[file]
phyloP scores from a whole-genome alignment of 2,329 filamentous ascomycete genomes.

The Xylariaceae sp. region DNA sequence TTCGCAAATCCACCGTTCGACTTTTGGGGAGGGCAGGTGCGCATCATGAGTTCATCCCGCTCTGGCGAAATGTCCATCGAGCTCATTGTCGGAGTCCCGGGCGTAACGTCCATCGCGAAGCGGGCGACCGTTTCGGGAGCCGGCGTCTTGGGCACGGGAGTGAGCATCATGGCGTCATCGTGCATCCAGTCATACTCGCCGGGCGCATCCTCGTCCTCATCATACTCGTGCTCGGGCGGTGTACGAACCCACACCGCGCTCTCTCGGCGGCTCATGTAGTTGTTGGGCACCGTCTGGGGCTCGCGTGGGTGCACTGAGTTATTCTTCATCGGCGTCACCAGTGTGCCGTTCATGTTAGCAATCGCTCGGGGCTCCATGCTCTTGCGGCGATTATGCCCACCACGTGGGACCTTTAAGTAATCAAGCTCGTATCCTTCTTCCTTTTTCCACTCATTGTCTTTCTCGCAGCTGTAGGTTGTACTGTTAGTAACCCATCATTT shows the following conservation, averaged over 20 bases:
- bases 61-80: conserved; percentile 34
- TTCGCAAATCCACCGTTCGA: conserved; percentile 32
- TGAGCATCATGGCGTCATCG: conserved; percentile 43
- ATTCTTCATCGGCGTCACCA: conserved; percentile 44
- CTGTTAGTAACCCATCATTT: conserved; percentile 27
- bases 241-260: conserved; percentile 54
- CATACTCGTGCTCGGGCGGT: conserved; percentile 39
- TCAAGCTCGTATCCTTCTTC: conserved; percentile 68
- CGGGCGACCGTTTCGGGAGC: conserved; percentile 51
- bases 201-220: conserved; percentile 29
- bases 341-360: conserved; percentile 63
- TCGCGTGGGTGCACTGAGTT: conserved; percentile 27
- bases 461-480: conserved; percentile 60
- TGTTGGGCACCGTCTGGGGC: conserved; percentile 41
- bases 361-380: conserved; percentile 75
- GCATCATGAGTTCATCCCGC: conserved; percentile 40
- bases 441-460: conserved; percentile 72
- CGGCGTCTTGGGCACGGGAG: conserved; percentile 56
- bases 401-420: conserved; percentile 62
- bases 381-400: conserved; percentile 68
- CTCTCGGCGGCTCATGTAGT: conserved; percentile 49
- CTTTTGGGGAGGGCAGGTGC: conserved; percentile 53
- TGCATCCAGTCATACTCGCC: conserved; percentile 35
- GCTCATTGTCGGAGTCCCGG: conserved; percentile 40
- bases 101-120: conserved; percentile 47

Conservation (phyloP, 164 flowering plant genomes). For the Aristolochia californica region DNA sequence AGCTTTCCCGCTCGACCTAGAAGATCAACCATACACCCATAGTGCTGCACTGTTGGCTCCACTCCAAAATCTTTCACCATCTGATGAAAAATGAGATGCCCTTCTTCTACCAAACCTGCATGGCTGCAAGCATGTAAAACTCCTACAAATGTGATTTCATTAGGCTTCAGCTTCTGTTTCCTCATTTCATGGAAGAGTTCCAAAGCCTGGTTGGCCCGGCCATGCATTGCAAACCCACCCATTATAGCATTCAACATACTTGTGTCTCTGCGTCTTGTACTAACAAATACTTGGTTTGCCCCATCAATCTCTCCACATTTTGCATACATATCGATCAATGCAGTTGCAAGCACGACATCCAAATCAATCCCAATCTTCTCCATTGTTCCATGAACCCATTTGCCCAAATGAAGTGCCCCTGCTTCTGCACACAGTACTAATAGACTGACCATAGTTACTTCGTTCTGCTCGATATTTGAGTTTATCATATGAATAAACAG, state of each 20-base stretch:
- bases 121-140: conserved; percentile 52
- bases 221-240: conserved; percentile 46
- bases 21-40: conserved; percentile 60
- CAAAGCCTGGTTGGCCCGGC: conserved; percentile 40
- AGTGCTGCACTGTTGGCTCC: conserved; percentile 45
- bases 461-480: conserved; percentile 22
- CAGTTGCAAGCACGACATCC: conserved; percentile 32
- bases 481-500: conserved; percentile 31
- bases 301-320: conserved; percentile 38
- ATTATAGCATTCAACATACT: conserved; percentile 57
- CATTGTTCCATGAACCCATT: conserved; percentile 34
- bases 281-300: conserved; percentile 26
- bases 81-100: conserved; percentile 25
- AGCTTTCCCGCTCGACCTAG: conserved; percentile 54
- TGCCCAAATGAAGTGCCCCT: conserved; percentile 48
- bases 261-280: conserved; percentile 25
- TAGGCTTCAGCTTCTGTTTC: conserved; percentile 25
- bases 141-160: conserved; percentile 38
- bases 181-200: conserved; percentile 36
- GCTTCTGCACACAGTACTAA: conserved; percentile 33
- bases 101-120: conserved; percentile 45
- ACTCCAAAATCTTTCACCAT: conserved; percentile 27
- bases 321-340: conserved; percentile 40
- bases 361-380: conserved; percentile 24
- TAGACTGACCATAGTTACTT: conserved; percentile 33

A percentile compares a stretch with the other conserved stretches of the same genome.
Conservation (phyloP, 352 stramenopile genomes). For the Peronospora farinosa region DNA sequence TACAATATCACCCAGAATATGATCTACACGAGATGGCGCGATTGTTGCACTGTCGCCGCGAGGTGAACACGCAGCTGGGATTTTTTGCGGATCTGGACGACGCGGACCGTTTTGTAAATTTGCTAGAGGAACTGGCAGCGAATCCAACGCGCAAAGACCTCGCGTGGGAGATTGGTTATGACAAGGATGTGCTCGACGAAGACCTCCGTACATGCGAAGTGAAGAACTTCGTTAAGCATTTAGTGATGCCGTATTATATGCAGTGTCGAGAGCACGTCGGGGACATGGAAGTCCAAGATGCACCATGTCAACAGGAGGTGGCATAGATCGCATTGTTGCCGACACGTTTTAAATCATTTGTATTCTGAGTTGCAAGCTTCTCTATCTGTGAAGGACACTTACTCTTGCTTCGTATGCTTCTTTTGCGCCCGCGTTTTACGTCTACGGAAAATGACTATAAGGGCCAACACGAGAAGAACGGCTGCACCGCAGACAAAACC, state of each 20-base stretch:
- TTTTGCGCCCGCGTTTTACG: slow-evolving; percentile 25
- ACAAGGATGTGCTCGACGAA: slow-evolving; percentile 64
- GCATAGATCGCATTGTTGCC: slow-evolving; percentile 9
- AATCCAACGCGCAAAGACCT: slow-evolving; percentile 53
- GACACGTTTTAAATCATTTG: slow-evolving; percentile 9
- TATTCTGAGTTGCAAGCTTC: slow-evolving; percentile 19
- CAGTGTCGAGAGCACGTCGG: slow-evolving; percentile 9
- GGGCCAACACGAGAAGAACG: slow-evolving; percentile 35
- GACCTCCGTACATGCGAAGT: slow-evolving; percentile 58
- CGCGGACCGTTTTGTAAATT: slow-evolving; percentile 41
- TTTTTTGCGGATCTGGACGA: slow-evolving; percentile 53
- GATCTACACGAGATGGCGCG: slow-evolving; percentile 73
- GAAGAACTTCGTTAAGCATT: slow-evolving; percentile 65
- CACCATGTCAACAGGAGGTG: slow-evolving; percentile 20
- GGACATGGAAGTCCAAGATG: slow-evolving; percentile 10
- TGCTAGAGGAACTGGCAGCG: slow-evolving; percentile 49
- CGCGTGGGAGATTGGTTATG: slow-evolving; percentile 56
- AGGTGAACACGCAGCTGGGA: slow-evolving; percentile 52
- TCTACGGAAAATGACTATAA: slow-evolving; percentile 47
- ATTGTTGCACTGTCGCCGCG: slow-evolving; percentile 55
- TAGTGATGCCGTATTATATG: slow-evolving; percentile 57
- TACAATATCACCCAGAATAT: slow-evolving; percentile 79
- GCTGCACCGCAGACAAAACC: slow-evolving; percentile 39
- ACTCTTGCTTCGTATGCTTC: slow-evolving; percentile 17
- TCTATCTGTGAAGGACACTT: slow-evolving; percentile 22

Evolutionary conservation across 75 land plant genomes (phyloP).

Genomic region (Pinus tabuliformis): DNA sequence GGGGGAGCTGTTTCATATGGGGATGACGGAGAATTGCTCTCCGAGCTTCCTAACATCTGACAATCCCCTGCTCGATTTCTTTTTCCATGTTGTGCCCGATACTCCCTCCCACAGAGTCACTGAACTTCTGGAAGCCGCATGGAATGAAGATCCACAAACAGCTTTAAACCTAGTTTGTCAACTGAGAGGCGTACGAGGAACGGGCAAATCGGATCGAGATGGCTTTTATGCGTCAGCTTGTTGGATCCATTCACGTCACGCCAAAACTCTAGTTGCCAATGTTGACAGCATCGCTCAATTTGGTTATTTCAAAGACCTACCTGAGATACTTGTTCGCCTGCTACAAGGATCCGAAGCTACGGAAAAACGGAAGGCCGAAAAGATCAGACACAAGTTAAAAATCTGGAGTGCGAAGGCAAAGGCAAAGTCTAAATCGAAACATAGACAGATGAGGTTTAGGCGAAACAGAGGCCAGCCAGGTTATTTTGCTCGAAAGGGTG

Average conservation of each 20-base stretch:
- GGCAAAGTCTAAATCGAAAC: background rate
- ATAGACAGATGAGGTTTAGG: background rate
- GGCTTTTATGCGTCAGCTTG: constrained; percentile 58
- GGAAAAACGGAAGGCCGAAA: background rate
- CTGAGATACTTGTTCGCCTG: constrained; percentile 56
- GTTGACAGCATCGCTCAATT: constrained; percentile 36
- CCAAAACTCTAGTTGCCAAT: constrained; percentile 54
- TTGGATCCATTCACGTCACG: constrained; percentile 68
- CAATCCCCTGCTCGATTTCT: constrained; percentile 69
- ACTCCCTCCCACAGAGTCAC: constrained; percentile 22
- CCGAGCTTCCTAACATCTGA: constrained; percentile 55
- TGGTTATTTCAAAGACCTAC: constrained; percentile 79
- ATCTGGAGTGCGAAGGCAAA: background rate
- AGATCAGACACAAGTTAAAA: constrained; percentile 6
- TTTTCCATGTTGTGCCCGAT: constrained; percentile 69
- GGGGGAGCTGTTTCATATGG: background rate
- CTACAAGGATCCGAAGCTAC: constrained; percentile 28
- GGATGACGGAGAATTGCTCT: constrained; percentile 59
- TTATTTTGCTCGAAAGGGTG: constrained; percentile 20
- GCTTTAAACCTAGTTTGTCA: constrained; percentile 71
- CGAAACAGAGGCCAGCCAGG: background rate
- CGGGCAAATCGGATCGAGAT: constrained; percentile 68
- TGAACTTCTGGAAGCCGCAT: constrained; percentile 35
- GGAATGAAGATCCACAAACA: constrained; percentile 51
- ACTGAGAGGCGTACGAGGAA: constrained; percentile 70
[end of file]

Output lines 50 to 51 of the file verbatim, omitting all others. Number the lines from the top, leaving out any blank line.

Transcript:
- ACTCCAAAATCTTTCACCAT: conserved; percentile 27
- bases 321-340: conserved; percentile 40